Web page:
Does this idea of dying with Jesus at the Cross seem strange to you? It shouldn’t, if you are a Christian. That is what is at the root of becoming a Christian in the first place! If you are not a Christian it seems strange.

I remember a man I studied with and attempted to teach the gospel to while I was in New Zealand. By education, he was a Psychotherapist. As such, he had been taught to look at the human psyche in a certain way. We read Romans 6 together:

Don’t you know that all of us who were baptized into Christ Jesus were baptized into his death? We were therefore buried with him through baptism into death in order that, just as Christ was raised from the dead through the glory of the Father, we too may live a new life. If we have been united with him like this in his death, we will certainly also be united with him in his resurrection. For we know that our old self was crucified with him so that the body of sin might be done away with, that we should no longer be slaves to sin – because anyone who has died has been freed from sin.

As he struggled to understand this, we talked about the “old self” being crucified with Jesus. I commented that this old self, the old “I” is Ego.

Ego was a word that had a special meaning to him as a psychotherapist. To him it meant the inner-core of who a person is. If there is no ego, to him, the person had nothing at all at the core of his being. For the ego to die, in his thinking, the personhood of the person was dead. He could not conceive of such a thing.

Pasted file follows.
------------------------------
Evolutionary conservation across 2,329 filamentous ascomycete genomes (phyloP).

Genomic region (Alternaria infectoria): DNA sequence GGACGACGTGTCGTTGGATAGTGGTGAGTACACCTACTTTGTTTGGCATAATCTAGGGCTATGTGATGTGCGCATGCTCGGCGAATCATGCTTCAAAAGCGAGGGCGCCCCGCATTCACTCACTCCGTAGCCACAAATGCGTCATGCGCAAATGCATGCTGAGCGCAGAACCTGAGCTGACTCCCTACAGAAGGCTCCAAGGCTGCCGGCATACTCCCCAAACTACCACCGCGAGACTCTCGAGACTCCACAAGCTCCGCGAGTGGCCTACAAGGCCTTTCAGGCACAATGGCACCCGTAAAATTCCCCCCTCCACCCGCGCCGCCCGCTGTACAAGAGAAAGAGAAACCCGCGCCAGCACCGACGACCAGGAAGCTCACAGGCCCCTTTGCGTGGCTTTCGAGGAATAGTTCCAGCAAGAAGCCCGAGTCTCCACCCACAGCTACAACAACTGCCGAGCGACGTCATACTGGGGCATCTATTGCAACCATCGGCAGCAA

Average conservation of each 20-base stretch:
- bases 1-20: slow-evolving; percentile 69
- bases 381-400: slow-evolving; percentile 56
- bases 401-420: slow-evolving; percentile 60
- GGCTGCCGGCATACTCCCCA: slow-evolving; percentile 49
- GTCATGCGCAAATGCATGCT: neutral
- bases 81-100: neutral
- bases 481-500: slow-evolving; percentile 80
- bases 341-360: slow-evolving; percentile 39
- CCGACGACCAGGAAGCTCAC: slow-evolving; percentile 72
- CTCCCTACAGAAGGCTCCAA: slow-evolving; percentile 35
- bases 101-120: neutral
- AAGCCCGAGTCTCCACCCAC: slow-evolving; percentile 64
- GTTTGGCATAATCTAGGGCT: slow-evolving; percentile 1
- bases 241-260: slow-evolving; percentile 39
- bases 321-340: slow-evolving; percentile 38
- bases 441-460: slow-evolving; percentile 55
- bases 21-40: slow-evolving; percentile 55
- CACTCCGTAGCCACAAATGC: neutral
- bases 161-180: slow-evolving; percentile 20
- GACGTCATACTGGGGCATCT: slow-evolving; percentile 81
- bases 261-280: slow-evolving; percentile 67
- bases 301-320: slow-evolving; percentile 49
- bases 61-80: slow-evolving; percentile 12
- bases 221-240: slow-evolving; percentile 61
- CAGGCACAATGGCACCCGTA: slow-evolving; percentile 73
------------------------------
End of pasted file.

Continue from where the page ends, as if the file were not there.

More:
But his dilemma gave me new understanding – for as Paul also wrote in Galatians 2:20, “I have been crucified with Christ and I no longer live, but Christ lives in me.” My Ego is dead – but Jesus takes its place. And with Him at the inner-core of who I am, I am truly raised to walk in a new life.

So, in becoming a Christian – and in living as a Christian – taking up my cross, denying self, and following Jesus is at the root of it. My convenience, my pride, my pleasures, my interests are all crucified – so that I may let Jesus live in me.

If I refuse to die with him, he cannot live in me – and I cannot be his disciple. My crucifixion is just as essential as his crucifixion. It was not possible for the cup to pass without his suffering it. It is not possible for our cup to pass and for us to be or remain his disciple.

He told two of his disciples, “You will drink the cup I drink and be baptized with the baptism I am baptized with.” What was true of them is true of us all. He said to all of us, “If anyone would come after me, he must deny himself and take up his cross and follow me.”

Will you come after him? Then you, too, must take up your cross, drink his cup, and be baptized with his baptism. That begins as we turn from sin and, in faith, are baptized in his name. But it continues as we walk with him from then on.

Note: if you should use this sermon please come back and post a comment letting me know how you adapted it and how people received it. Thank you.